Sir Anthony Caro, an artist credited with changing the face of sculpture in Britain, has died at the age of 89.
His family confirmed this morning that he suffered a sudden heart attack on Wednesday.
Sir Nicholas Serota, director of Tate, called Sir Anthony "one of the outstanding sculptors of the past fifty years".
He said: "Caro was a man of great humility and humanity whose abundant creativity, even as he approached the age of 90, was still evident in the most recent work shown in exhibitions in Venice and London earlier this year."
Sir Anthony was still working and had opened a new exhibition at the Gagosian Gallery in London this June.
The sculptor, who was born in Surrey, had vowed not to retire, saying he would "be bored" if he did not have his work adding: "I've chosen a very pleasant life because it's something I like doing."
Sir Anthony still worked every weekday at the same studio in Camden where he had worked for the past 40 years.
Click here to see pictures of his most recent exhibition at the Gagosian Gallery in London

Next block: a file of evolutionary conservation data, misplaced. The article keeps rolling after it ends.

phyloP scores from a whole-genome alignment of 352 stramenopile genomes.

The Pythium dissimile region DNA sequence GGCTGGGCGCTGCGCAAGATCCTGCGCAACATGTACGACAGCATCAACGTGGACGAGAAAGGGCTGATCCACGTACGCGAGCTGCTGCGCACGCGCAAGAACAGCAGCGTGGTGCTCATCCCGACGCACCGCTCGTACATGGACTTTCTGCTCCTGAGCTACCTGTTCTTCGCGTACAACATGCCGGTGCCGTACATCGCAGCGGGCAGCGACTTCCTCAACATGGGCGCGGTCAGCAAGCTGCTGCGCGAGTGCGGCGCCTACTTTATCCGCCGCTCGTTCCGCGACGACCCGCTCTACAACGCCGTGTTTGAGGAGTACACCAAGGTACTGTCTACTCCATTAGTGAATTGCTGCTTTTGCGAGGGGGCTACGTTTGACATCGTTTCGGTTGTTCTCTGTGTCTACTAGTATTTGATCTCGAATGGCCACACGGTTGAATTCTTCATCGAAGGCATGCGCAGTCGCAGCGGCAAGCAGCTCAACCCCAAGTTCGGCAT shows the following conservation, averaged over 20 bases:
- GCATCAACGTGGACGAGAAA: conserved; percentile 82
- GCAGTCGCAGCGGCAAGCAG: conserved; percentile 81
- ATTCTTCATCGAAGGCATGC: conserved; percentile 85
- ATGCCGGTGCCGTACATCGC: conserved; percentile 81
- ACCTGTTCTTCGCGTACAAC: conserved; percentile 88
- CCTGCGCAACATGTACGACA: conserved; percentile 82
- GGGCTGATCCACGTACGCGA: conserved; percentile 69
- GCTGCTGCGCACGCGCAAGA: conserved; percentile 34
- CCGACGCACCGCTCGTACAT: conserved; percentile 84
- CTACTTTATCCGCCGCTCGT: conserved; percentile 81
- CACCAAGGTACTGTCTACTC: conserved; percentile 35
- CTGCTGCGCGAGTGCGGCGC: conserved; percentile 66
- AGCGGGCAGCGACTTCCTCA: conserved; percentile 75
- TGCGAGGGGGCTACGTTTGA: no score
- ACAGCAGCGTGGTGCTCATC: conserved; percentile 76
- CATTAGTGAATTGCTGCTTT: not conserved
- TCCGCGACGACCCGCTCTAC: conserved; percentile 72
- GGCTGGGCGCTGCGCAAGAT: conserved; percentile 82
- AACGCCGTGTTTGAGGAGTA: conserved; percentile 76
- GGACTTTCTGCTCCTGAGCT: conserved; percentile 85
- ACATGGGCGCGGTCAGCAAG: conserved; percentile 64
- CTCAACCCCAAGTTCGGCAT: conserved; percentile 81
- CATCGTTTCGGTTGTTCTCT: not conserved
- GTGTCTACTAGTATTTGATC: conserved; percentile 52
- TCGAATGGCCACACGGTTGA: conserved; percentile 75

His breakthrough came in 1963 with an exhibition at the Whitechapel London Gallery, with a series of large abstract steel sculptures. They were seen as particularly radical as they stood on the ground rather than on a plinth.
He told The Independent in June: "Sculpture did have some assumptions and some, well, rules almost, and I broke those rules. That opened things up not just for me but other artists as well."
Sir Anthony studied sculpture at the Royal Academy Schools before worked closely with another great 20th century British sculptor Henry Moore early in his career. He taught at St Martin's School of Art in London between 1953 and 1981.
He won a string of prizes including the Praemium Imperiale for Sculpture in Tokyo in 1992 and the Lifetime Achievement Award for Sculpture in 1997. He was knighted in 1987 and received the Order of Merit at the turn of the century.